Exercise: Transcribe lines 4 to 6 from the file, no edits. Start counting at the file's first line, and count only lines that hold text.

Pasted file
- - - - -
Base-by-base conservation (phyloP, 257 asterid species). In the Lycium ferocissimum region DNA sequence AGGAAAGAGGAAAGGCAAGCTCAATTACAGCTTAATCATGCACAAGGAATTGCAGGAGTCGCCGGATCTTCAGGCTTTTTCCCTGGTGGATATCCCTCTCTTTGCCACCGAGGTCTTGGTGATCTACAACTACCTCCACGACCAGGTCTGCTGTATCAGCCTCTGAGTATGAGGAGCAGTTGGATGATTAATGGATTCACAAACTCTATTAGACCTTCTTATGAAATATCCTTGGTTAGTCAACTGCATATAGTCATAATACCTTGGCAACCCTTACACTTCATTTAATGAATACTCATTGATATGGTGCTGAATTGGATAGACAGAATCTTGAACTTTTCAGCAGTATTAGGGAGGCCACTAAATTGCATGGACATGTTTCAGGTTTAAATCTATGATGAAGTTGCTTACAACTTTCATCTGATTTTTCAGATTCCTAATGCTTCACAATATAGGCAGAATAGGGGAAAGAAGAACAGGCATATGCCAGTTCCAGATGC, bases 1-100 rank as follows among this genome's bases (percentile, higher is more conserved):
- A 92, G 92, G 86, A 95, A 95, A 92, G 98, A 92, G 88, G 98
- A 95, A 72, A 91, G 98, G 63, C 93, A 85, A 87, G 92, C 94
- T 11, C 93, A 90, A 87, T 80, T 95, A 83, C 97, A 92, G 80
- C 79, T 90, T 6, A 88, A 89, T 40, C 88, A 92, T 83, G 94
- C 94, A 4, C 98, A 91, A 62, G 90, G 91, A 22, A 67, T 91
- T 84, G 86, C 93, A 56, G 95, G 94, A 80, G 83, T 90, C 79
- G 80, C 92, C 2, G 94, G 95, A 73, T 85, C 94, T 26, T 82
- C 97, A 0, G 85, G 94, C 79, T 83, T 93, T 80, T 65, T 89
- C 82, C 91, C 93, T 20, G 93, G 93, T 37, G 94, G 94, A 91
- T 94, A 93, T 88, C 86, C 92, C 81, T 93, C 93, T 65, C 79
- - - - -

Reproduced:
- T 11, C 93, A 90, A 87, T 80, T 95, A 83, C 97, A 92, G 80
- C 79, T 90, T 6, A 88, A 89, T 40, C 88, A 92, T 83, G 94
- C 94, A 4, C 98, A 91, A 62, G 90, G 91, A 22, A 67, T 91